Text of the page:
"My uncle would never have agreed to come out," said Michael Grace, the nephew of Henry Grace. Despite being comparatively undisguised about his gayness during his career, and despite taking a progressive lead in organizing the groundbreaking industry strikes in 1945-46, Grace drew a zone of privacy around his personal life, especially as he got older and homosexuality became a more explicit topic of discussion.
In 1950 the Ronson Film Set Decorator Awards awarded first prize (consisting of $125, and a solid gold clgaret lighter) to Edwin B. Willis and Arthur Kramsa of Metro-Goldyn-Mayer Studios for sets from "Luxury Liner." Honorable mentions comprising $25 each and a Ronson decorator ensemble was given to Edwin B. Willis and Henry Grace of Metro-Goldwyn-Mayer Studios for sets from "Adam's Rib" and to Sam Comer and Rosa Dowd for their sets from "Alias Nirk Beal" produced by Paramount Pictures.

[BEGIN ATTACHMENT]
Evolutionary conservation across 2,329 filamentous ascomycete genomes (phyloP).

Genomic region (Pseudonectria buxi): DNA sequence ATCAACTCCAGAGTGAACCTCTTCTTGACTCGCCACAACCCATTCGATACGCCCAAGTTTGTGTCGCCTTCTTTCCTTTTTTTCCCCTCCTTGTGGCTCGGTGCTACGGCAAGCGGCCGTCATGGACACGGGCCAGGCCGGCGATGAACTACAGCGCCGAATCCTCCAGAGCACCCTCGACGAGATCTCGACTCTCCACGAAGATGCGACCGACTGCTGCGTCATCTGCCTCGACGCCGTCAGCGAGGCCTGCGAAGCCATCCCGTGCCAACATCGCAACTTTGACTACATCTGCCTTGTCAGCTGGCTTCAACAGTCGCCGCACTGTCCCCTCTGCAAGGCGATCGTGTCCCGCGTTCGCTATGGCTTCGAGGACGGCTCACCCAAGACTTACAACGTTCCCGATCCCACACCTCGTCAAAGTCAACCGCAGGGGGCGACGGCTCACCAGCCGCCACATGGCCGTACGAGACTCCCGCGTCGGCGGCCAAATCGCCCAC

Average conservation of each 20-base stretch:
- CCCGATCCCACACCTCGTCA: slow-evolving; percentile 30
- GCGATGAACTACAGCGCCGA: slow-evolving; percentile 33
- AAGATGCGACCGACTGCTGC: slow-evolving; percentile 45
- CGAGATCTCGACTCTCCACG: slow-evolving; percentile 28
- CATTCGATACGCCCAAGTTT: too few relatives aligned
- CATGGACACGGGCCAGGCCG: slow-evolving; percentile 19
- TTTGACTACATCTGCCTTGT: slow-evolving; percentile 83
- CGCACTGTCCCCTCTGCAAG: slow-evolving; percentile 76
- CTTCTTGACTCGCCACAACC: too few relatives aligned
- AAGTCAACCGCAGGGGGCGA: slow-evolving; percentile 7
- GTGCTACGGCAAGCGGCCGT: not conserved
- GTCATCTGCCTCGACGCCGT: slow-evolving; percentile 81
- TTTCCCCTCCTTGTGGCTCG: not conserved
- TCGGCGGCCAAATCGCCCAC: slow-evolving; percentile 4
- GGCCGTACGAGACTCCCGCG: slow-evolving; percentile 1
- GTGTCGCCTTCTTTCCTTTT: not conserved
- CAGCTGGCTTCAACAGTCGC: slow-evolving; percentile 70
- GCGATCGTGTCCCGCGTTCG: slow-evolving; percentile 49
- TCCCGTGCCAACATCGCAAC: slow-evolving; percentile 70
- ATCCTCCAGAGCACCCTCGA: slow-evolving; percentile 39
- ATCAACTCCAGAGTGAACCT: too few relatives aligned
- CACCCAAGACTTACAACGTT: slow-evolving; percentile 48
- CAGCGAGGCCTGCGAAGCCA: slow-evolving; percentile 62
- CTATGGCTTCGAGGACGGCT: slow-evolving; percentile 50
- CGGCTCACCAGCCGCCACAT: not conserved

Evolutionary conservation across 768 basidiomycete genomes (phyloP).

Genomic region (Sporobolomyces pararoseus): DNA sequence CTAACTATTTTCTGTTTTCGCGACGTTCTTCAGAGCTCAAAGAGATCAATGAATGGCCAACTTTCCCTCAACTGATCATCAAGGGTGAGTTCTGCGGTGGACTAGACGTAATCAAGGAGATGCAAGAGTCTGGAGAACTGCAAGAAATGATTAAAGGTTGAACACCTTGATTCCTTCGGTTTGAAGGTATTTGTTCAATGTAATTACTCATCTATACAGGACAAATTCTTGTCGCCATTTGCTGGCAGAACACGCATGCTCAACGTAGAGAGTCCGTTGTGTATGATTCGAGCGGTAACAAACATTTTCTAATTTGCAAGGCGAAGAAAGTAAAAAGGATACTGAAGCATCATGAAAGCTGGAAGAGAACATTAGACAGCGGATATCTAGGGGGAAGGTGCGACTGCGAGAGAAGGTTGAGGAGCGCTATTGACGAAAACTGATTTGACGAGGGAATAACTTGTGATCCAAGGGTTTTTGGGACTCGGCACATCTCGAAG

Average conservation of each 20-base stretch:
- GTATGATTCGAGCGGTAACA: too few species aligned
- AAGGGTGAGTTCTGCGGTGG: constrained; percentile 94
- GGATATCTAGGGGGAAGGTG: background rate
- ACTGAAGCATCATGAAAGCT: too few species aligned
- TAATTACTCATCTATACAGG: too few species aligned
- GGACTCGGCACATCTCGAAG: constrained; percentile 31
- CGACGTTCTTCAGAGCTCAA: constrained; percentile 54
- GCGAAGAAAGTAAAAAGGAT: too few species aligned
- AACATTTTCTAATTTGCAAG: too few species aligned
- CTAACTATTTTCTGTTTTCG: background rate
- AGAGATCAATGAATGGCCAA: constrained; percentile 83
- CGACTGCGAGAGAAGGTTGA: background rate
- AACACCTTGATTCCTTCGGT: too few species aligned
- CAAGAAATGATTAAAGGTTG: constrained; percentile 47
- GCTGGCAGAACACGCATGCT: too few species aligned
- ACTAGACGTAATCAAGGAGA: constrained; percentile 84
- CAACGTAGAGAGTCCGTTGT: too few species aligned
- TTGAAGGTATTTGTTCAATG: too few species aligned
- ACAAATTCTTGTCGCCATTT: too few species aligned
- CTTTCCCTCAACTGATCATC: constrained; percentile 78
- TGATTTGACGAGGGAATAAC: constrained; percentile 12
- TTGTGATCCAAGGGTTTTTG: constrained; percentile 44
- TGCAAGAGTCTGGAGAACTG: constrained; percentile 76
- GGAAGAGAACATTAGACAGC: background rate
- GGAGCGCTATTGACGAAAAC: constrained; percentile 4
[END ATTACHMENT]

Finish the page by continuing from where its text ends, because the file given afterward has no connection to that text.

Henry Grace, tall, handsome, and perennially suntanned, was remembered by many as always having attractive boyfriends in tow. Ed Willis' hiring and mentoring of gay decorators was a de facto policy continued by Henry Grace when he took aver after Willis' retirement in 1957. One of Grace's first hires was Jerry Wunderlich, a talented decorator well remembered within the gay subculture.
Henry Grace was often photographed escorting Dorothy Manners or department-store heiress Virginia Robinson, and had a running marriage gag with columnist Ruth Waterbury, a good friend. Citing his bachelorhood, one publicity release suggested enigmatically that the war had "ruined" any chance of marriage for Grace, adding that he chose not to elaborate further.
Grace won an Academy Award for Best Art Direction for Gigi (1958) and was nominated for twelve more: Blackboard Jungle (1955) North by Northwest (1959) Cimarron (1960) The Wonderful World of the Brothers Grimm (1962) Mutiny on the Bounty (1962) Period of Adjustment (1962) How the West Was Won (1962) Twilight of Honor (1963) The Unsinkable Molly Brown (1964) The Americanization of Emily (1964) A Patch of Blue (1965) Mister Buddwing (1966)